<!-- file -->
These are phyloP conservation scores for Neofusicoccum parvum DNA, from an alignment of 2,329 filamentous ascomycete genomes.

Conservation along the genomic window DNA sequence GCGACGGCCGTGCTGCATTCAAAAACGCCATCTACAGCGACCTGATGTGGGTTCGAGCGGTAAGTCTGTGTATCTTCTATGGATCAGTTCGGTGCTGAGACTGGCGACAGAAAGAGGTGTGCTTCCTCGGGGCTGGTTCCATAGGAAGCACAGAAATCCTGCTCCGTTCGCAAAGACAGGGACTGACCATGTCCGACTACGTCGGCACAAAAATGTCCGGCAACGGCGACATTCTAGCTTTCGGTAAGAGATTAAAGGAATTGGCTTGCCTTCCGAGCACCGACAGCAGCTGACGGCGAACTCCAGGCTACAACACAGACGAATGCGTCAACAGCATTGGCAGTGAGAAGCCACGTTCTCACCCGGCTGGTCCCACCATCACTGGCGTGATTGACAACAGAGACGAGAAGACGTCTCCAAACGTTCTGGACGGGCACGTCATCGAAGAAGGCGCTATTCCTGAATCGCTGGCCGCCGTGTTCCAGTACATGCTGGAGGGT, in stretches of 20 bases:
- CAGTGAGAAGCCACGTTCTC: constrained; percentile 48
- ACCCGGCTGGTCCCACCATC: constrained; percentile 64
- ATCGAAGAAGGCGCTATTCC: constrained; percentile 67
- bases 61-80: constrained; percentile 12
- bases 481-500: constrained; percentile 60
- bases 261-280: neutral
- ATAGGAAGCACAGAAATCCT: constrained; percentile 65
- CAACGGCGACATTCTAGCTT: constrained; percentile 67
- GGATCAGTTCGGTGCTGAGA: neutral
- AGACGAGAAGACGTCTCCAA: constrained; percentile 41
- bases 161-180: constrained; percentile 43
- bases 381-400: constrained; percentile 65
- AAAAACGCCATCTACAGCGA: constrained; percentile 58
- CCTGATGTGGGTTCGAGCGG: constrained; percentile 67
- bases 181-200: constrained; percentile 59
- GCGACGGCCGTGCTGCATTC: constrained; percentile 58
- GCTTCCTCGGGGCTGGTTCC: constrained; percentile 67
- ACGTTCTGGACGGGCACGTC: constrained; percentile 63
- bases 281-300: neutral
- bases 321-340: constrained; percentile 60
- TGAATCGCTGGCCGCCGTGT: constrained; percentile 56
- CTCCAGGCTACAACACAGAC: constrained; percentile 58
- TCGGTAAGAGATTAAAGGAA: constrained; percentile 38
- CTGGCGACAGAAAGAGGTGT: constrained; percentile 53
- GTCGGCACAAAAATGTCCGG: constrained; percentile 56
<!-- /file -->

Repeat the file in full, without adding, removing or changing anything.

These are phyloP conservation scores for Neofusicoccum parvum DNA, from an alignment of 2,329 filamentous ascomycete genomes.

Conservation along the genomic window DNA sequence GCGACGGCCGTGCTGCATTCAAAAACGCCATCTACAGCGACCTGATGTGGGTTCGAGCGGTAAGTCTGTGTATCTTCTATGGATCAGTTCGGTGCTGAGACTGGCGACAGAAAGAGGTGTGCTTCCTCGGGGCTGGTTCCATAGGAAGCACAGAAATCCTGCTCCGTTCGCAAAGACAGGGACTGACCATGTCCGACTACGTCGGCACAAAAATGTCCGGCAACGGCGACATTCTAGCTTTCGGTAAGAGATTAAAGGAATTGGCTTGCCTTCCGAGCACCGACAGCAGCTGACGGCGAACTCCAGGCTACAACACAGACGAATGCGTCAACAGCATTGGCAGTGAGAAGCCACGTTCTCACCCGGCTGGTCCCACCATCACTGGCGTGATTGACAACAGAGACGAGAAGACGTCTCCAAACGTTCTGGACGGGCACGTCATCGAAGAAGGCGCTATTCCTGAATCGCTGGCCGCCGTGTTCCAGTACATGCTGGAGGGT, in stretches of 20 bases:
- CAGTGAGAAGCCACGTTCTC: constrained; percentile 48
- ACCCGGCTGGTCCCACCATC: constrained; percentile 64
- ATCGAAGAAGGCGCTATTCC: constrained; percentile 67
- bases 61-80: constrained; percentile 12
- bases 481-500: constrained; percentile 60
- bases 261-280: neutral
- ATAGGAAGCACAGAAATCCT: constrained; percentile 65
- CAACGGCGACATTCTAGCTT: constrained; percentile 67
- GGATCAGTTCGGTGCTGAGA: neutral
- AGACGAGAAGACGTCTCCAA: constrained; percentile 41
- bases 161-180: constrained; percentile 43
- bases 381-400: constrained; percentile 65
- AAAAACGCCATCTACAGCGA: constrained; percentile 58
- CCTGATGTGGGTTCGAGCGG: constrained; percentile 67
- bases 181-200: constrained; percentile 59
- GCGACGGCCGTGCTGCATTC: constrained; percentile 58
- GCTTCCTCGGGGCTGGTTCC: constrained; percentile 67
- ACGTTCTGGACGGGCACGTC: constrained; percentile 63
- bases 281-300: neutral
- bases 321-340: constrained; percentile 60
- TGAATCGCTGGCCGCCGTGT: constrained; percentile 56
- CTCCAGGCTACAACACAGAC: constrained; percentile 58
- TCGGTAAGAGATTAAAGGAA: constrained; percentile 38
- CTGGCGACAGAAAGAGGTGT: constrained; percentile 53
- GTCGGCACAAAAATGTCCGG: constrained; percentile 56